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Bearing the Cross: Martin Luther King, Jr., and the Southern Christian Leadership Conference by David J. Garrow - Reviewed by Frances Joyce


Bearing the Cross: Martin Luther King, Jr., and the Southern Christian Leadership Conference by David J. Garrow won the 1987 Pulitzer Prize for Biography and the seventh annual Robert F. Kennedy Book Award.

From 2011 to 2017, Garrow was a professor of Law and History and Distinguished Faculty Scholar at the University of Pittsburgh School of Law. Garrow has also taught at Duke University, The University of North Carolina at Chapel Hill, The City University of New York, The Cooper Union, the College of William and Mary, American University, and Emory University.

He spent seven years researching and writing this book. The information in this comprehensive biography is based on more than 700 interviews and Dr. King’s private papers. Garrow personally interviewed nearly 200 people who knew Dr. King including Coretta Scott King, Jesse Jackson, Andrew Young and law enforcement officers and political leaders who fought to maintain racial segregation in their communities. In addition to these interviews, Garrow sifted through hundreds of published interviews and used the Freedom of Information Act to access F.B.I. Transcripts pertaining to their surveillance of Dr. King.

As I was reading the accounts of Dr. King’s life and the struggles of the African American community to fight Jim Crow laws and end racial segregation, I read several passages out loud to one of my sons. That’s how incomprehensible this time period was (unfortunately some of these beliefs and behaviors still exist). I actually had to say the words out loud to appreciate the full impact of what I was reading.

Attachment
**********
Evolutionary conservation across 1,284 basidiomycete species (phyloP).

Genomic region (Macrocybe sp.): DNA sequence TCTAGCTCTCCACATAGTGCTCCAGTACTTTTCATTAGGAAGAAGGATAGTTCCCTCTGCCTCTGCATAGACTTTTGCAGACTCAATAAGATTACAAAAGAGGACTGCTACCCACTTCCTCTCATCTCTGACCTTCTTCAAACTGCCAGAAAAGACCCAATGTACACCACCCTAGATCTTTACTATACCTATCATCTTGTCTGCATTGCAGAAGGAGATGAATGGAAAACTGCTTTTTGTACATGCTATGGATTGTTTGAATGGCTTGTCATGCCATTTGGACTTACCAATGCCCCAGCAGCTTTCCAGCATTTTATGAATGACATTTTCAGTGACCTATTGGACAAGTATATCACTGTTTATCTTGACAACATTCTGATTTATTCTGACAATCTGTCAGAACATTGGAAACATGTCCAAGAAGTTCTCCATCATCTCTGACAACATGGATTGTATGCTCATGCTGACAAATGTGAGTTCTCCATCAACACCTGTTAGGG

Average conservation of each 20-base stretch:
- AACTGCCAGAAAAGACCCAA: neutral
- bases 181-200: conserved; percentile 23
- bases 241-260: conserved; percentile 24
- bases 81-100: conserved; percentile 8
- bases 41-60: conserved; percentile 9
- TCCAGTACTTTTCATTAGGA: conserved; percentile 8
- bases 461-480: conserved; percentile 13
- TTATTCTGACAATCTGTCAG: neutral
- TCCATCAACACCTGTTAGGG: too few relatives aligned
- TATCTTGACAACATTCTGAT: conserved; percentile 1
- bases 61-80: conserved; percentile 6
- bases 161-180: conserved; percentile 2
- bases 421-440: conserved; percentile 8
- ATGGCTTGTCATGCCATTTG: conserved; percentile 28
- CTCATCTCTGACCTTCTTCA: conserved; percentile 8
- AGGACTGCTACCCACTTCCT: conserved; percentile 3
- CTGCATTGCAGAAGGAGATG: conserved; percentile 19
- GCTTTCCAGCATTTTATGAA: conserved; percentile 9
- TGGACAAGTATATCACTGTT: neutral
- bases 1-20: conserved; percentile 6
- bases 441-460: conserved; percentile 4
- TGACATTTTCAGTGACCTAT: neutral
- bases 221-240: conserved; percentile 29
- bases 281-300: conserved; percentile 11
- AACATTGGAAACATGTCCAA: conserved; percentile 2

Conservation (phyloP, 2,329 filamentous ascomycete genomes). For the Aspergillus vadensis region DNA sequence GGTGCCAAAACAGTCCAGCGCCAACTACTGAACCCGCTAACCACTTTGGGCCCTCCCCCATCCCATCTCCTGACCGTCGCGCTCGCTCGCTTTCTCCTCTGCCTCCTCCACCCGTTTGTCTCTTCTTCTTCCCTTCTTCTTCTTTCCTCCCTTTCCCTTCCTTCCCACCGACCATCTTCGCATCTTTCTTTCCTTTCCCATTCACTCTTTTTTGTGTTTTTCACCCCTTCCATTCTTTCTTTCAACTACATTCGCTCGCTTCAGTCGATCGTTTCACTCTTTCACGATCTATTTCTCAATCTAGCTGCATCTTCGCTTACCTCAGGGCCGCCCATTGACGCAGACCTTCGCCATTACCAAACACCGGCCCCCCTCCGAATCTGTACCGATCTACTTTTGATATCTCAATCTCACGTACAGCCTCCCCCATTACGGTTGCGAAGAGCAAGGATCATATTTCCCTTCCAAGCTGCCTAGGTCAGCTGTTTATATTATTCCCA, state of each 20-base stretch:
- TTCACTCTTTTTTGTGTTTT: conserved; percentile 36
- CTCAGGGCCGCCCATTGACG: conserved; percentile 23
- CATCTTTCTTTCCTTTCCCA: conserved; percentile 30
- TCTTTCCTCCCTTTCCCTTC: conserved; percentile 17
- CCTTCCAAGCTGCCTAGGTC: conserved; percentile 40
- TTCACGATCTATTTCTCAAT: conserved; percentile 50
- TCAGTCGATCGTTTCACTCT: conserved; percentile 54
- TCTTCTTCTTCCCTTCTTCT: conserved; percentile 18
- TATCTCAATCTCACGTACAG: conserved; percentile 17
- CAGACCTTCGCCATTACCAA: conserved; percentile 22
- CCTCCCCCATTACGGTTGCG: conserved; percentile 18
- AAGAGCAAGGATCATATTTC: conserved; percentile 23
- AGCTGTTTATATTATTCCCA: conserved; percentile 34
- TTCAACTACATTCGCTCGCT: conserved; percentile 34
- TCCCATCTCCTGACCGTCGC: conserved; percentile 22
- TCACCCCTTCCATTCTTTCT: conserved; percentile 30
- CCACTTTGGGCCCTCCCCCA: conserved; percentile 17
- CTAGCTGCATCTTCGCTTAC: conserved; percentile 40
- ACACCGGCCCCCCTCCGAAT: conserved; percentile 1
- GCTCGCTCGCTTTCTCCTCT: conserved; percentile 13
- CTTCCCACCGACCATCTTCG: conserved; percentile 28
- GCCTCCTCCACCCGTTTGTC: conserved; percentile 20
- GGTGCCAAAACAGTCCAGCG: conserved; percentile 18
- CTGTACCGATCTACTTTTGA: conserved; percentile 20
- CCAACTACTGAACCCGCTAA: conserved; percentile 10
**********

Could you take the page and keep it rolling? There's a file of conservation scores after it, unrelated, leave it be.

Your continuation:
Garrow presents an unbiased and balanced account of Dr. King’s life providing valuable insight into King’s uncanny sense of realism tempered by his strong faith and his commitment to social justice for all people. Despite his many faults and fears, which Garrow carefully documents, Dr. King never wavered in his belief in nonviolent resistance, the power of forgiveness and mankind's ability to live together in harmony.

Garrow carefully chronicles the Civil Rights movement from the early days of the NAACP and the Southern Christian Leadership League, acts of civil disobedience and meetings in church basements to a national movement which would forever change the lives of all Americans.

Along the way, Garrow introduces us to some of the lesser known heroes of the Civil Rights movement whose courage and sacrifice helped propel the quest for equal rights to the attention of the United States Supreme Court and ultimately persuaded President Lyndon Johnson to sign the Civil Rights Act of 1964, a landmark Civil Rights and US labor law outlawing discrimination based on color, religion, sex or national origin. Johnson also signed the  Voting Rights Act of 1965 that prohibits racial discrimination in voting (an act to enforce the 15th amendment of the Constitution).

If you want to have a better understanding of current events in relation to the history of the United States and the Civil Rights movement,  this book should be on your reading list. 

David J. Garrow is the author, co-author and editor of several books about the Civil Rights movement including biographies of Dr. Martin Luther King and other prominent African Americans. Some of his better known works include: Protest at Selma: Martin Luther King, Jr., and the Voting Rights Act of 1965; The F.B.I. And Martin Luther King, Jr., from “Solo” to Memphis; Liberty and Sexuality: The Right to Privacy and the Making of Roe V. Wade; and Rising Star: The Making of Barack Obama. You can find his books in bookstores and on or His review essays and law review articles have been featured in several national newspapers and magazines, Garrow’s past non-book publications can be found on his website,, organized chronologically and by topic.

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